Alexander Calder was born in 1898, the second child of artist parents?his father was a sculptor and his mother a painter (figs. 1?2). Because his father, Alexander Stirling Calder, received public commissions, the family traversed the country throughout Calder?s childhood. Calder was encouraged to create, and from the age of eight he always had his own workshop wherever the family lived. For Christmas in 1909,Calder presented his parents with two of his ?rst sculptures, a tiny dog and duck cut from a brass sheet and bent into formation (figs. 3?4). The duck is kinetic?it rocks back and forth when tapped. Even at age eleven, his facility in handling materials was apparent.Despite his talents, Calder did not originally set out to become an artist. He instead enrolled at the Stevens Institute of Technology after high school and graduated in 1919 with an engineering degree (fig. 5). Calder worked for several years after graduation at various jobs, including as a hydraulics and automotive engineer, timekeeper in a logging camp, and fireman in a ship?s boiler room. While serving in the latter occupation, on a ship from New York bound for San Francisco, Calder awoke on the deck to see both a brilliant sunrise and a scintillating full moon; each was visible on opposite horizons (the ship then lay off the Guatemalan coast). The experience made a lasting impression on Calder: he would refer to it throughout his life.Calder committed to becoming an artist shortly thereafter, and in 1923 he moved to New York and enrolled at the Art Students League. He also took a job illustrating for the National Police Gazette, which sent him to the Ringling Bros. and Barnum & Bailey Circus to sketch circus scenes for two weeks in 1925 (fig. 6). The circus became a lifelong interest of Calder?s, and after moving to Paris in 1926, he created his Cirque Calder, a complex and unique body of art (figs. 7?8). The assemblage included diminutive performers, animals, and props he had observed at the Ringling Bros. Circus. Fashioned from wire, leather, cloth, and other found materials, Cirque Calder was designed to be manipulated manually by Calder. Every piece was small enough to be packed into a large trunk, enabling the artist to carry it with him and hold performances anywhere. Its first performance was held in Paris for an audience of friends and peers, and soon Calder was presenting the circus in both Paris and New York to much success. Calder?s renderings of his circus often lasted about two hours and were quite elaborate. Indeed, the Cirque Calder predated performance art by forty years.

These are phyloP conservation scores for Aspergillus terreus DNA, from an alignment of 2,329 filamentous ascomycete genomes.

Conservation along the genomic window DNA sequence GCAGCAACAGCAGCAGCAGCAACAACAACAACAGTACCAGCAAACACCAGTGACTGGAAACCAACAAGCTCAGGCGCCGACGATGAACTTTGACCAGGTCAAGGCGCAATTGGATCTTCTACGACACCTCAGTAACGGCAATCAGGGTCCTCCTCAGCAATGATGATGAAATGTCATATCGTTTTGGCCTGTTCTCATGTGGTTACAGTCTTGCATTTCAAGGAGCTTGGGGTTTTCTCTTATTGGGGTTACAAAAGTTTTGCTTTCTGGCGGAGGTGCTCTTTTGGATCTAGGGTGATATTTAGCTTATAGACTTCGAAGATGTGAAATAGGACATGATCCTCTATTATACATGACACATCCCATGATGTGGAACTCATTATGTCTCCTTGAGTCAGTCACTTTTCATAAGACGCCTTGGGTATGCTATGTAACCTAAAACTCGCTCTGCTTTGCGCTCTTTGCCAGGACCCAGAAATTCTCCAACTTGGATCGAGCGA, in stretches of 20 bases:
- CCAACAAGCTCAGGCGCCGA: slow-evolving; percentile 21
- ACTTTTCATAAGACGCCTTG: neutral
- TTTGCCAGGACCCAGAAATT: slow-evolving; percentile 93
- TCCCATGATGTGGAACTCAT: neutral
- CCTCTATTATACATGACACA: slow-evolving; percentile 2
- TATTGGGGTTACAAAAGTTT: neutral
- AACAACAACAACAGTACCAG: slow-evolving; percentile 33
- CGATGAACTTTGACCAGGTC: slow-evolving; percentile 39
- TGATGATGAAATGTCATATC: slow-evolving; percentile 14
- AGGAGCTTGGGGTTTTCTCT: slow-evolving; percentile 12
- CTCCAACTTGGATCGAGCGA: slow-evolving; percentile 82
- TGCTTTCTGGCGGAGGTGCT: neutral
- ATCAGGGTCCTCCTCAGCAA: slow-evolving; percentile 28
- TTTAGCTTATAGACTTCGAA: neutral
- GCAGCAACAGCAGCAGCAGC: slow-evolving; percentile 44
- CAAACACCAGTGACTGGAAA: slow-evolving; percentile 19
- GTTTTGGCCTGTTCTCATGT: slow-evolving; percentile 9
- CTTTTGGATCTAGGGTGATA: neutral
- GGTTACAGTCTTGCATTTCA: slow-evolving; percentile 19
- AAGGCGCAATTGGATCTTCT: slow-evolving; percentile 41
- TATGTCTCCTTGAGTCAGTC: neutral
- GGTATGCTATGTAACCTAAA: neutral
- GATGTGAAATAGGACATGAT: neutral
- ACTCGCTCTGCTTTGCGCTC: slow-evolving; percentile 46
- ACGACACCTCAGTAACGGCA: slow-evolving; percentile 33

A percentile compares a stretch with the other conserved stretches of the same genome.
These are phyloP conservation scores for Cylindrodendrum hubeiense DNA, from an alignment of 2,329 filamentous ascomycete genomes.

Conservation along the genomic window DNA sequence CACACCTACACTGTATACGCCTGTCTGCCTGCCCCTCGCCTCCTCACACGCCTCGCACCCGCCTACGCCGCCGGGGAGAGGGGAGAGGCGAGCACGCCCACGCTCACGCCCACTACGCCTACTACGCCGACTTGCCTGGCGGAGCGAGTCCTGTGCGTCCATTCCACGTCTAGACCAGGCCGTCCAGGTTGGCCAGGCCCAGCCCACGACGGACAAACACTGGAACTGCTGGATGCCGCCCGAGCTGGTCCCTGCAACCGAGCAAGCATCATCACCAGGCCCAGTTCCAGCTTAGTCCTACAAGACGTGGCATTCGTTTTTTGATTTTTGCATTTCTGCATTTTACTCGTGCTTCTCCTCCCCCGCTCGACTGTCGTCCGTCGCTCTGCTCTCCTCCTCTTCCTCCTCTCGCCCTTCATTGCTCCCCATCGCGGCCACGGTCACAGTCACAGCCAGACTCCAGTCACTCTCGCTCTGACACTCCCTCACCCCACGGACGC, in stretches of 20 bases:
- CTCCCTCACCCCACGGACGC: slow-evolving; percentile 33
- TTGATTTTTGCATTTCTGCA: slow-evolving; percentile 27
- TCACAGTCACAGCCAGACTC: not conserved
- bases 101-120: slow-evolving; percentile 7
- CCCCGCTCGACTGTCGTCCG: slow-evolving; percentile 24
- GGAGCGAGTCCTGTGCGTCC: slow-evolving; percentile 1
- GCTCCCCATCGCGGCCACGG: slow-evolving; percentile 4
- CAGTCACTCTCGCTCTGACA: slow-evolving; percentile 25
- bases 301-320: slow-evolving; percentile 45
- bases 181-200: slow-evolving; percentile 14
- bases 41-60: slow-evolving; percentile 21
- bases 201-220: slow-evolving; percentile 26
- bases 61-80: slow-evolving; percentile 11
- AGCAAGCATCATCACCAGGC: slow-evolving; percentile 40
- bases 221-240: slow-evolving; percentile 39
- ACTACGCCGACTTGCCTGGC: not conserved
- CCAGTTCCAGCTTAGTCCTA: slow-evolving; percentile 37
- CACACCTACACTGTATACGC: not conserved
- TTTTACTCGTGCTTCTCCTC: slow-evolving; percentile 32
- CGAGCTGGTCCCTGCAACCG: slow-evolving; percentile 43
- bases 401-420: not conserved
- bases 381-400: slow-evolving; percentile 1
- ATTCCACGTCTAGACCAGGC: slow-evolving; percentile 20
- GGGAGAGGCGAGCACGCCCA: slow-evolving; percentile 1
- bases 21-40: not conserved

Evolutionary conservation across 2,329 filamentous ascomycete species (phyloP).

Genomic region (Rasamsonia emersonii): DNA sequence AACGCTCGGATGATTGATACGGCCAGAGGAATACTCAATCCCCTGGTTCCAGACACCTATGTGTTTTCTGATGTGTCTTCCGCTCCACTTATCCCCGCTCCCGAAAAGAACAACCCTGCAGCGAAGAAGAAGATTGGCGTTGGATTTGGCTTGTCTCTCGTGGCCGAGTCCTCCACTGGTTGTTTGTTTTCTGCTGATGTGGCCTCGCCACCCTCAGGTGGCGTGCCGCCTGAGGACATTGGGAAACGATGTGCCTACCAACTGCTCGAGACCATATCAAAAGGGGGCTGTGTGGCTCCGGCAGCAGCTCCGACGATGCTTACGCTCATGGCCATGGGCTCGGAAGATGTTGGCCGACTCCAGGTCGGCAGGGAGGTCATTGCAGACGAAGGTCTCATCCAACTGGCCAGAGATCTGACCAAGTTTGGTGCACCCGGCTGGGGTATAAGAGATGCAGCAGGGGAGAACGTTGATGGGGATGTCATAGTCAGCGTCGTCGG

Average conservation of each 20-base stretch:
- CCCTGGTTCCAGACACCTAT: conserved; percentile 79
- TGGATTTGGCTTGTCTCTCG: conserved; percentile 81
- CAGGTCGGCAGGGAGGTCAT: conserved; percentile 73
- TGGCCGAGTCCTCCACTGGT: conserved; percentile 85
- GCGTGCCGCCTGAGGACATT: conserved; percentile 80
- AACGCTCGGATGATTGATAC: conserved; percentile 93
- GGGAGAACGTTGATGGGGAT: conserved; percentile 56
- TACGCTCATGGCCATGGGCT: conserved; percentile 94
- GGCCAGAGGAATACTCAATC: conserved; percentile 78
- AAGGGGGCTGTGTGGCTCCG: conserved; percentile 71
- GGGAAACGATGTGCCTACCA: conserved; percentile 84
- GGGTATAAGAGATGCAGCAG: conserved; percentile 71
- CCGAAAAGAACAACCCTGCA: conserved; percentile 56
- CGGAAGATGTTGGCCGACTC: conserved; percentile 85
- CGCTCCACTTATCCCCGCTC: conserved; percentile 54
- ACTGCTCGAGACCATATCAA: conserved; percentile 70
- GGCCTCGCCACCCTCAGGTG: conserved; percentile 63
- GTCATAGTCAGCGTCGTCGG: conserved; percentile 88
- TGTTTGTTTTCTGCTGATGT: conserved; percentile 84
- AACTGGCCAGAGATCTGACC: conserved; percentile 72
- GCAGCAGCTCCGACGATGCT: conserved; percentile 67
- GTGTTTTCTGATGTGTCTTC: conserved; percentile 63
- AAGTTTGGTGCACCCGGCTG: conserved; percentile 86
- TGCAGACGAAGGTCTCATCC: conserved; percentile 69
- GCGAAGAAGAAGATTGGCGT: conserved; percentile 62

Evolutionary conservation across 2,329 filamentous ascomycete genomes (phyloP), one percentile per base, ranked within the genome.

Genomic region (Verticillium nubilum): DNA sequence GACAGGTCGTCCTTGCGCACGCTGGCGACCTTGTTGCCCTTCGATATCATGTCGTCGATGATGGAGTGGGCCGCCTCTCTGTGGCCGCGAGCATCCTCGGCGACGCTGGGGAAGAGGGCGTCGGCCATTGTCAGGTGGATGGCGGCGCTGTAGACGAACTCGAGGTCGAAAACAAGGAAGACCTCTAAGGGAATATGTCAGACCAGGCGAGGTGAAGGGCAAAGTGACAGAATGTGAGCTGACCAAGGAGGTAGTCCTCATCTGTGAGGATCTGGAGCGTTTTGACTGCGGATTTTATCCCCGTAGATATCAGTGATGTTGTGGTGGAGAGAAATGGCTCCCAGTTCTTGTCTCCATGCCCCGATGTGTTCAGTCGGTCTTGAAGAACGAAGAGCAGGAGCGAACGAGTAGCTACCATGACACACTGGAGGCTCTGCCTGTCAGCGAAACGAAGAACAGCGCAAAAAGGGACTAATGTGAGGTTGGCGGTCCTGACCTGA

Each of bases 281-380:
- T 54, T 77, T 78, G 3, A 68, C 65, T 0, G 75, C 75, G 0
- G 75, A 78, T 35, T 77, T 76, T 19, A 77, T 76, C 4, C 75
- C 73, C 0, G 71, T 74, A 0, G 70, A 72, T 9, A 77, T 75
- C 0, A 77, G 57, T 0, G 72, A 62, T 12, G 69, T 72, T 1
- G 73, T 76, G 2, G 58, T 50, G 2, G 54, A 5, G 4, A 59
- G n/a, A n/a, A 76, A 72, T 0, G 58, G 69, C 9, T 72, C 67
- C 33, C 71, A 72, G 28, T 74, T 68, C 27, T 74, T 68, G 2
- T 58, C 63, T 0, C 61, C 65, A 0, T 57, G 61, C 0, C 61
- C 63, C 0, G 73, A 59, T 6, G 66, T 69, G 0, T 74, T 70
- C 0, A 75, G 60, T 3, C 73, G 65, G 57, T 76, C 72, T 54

Good, There are some tape blemishes bleeding thru the front of the litho. It is framed in its original state, a metal frame with black mat.
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